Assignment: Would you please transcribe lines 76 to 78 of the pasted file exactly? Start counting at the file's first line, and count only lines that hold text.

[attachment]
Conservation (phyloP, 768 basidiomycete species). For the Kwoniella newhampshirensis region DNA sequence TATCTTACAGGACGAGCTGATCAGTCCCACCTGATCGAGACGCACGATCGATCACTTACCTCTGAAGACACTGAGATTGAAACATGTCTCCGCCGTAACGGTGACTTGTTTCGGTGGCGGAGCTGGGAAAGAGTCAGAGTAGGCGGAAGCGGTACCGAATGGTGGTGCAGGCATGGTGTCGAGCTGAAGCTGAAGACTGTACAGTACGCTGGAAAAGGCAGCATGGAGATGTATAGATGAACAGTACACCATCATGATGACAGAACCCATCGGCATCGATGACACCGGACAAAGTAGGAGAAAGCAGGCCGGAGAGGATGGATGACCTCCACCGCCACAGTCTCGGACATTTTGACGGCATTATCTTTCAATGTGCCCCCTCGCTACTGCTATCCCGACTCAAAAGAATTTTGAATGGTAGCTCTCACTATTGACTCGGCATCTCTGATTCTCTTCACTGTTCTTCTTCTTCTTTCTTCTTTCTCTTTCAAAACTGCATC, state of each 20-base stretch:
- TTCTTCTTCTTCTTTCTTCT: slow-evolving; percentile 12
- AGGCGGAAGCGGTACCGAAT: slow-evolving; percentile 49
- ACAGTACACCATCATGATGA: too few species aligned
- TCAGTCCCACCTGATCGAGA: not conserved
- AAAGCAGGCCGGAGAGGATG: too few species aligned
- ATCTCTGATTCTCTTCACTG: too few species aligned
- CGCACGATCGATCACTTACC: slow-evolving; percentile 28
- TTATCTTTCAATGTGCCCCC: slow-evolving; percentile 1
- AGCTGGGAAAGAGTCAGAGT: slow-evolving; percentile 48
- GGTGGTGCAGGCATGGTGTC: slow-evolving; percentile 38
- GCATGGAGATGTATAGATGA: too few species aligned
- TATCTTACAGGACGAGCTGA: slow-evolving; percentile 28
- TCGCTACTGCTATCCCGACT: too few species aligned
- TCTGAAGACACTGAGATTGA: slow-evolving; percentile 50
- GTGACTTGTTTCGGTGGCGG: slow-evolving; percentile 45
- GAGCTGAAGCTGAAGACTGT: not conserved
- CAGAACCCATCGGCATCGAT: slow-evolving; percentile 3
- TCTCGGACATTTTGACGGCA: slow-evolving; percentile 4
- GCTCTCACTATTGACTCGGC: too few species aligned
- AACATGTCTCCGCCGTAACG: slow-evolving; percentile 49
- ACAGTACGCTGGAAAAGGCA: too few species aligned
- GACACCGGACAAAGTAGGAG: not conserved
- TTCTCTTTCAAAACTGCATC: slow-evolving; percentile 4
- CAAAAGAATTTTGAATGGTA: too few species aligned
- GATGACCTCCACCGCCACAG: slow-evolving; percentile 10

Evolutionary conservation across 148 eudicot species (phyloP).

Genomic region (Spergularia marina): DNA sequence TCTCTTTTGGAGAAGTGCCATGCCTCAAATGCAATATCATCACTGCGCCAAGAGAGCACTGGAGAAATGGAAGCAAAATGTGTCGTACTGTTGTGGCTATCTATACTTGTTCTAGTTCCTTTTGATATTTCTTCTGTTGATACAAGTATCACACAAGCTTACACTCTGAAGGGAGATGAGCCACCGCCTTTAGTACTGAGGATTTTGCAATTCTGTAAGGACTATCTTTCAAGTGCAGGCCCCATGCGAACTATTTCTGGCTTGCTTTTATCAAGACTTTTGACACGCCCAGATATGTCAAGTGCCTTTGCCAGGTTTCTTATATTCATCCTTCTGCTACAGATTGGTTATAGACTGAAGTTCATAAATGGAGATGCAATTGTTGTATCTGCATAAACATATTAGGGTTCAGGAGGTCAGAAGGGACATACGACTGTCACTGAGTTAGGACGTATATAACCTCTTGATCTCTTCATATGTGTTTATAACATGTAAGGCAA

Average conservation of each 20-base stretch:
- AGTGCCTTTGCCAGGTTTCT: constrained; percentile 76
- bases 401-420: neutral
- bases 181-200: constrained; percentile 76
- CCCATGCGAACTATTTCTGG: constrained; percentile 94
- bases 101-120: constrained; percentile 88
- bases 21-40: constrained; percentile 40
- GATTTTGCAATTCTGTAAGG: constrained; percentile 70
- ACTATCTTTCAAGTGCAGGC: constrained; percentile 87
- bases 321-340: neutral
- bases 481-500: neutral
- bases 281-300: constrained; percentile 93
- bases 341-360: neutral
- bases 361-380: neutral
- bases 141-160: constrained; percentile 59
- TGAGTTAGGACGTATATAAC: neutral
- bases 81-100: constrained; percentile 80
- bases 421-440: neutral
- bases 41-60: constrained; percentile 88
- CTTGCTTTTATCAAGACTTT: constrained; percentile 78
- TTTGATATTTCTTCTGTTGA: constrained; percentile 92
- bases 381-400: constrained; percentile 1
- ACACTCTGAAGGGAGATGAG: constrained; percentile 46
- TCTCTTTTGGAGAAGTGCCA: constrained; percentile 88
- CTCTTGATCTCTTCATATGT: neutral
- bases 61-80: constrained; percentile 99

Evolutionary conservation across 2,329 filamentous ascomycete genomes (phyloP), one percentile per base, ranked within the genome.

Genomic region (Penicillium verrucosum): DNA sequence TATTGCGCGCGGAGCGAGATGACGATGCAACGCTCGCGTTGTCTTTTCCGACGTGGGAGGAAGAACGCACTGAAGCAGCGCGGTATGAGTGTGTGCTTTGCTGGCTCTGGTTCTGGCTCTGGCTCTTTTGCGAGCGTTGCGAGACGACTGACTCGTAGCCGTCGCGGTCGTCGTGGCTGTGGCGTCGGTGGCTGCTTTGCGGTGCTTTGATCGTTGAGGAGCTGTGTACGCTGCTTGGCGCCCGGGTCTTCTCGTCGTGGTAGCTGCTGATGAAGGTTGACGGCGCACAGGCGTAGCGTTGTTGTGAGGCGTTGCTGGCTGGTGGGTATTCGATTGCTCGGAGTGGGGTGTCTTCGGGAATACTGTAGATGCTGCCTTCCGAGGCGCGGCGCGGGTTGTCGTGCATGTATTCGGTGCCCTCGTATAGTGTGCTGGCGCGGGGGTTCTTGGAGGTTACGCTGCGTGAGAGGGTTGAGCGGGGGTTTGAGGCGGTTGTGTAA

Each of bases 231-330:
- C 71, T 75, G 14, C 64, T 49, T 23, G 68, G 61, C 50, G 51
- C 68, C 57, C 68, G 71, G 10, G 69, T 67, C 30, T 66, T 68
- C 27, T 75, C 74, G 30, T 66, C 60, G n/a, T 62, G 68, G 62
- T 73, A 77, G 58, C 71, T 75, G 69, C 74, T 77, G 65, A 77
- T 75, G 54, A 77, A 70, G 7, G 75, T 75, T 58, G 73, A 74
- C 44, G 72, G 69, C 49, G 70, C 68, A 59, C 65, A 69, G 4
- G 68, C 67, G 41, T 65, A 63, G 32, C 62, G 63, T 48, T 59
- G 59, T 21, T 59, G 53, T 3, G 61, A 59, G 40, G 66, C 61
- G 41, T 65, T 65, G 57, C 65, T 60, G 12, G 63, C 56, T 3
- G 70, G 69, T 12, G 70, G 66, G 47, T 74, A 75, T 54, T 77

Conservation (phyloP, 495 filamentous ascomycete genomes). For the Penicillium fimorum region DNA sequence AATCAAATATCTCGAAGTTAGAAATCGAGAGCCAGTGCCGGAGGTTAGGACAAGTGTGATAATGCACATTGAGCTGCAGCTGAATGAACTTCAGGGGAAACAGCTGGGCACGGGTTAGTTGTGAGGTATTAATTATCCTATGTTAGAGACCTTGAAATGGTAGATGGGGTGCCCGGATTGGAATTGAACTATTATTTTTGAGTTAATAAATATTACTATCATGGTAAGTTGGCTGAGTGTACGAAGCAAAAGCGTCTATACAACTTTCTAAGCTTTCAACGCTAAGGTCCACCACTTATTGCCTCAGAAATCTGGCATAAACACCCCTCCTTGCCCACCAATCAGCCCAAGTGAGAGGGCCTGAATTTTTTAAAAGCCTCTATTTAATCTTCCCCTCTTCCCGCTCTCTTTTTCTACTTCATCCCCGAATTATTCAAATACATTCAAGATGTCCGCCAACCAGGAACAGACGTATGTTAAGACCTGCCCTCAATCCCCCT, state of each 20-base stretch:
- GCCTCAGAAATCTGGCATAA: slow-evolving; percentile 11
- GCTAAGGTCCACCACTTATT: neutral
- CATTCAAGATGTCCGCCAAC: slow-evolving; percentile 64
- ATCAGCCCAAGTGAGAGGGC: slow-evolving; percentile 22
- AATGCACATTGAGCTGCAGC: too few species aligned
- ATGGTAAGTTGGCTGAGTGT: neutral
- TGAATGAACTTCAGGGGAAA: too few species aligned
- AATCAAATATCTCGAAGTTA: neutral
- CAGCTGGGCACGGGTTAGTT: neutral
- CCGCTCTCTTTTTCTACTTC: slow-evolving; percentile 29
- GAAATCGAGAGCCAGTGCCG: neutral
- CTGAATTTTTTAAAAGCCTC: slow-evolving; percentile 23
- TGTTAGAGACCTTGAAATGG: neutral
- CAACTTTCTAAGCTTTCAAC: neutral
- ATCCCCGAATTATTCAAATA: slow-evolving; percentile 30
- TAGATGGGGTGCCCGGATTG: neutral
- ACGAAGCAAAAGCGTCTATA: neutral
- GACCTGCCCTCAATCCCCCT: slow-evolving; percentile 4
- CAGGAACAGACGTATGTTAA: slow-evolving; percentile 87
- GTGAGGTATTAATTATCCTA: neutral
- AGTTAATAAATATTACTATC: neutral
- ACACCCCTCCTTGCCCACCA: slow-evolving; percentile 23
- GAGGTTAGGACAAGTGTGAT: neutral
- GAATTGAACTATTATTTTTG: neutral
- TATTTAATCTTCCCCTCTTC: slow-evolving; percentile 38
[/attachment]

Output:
- AATCAAATATCTCGAAGTTA: neutral
- CAGCTGGGCACGGGTTAGTT: neutral
- CCGCTCTCTTTTTCTACTTC: slow-evolving; percentile 29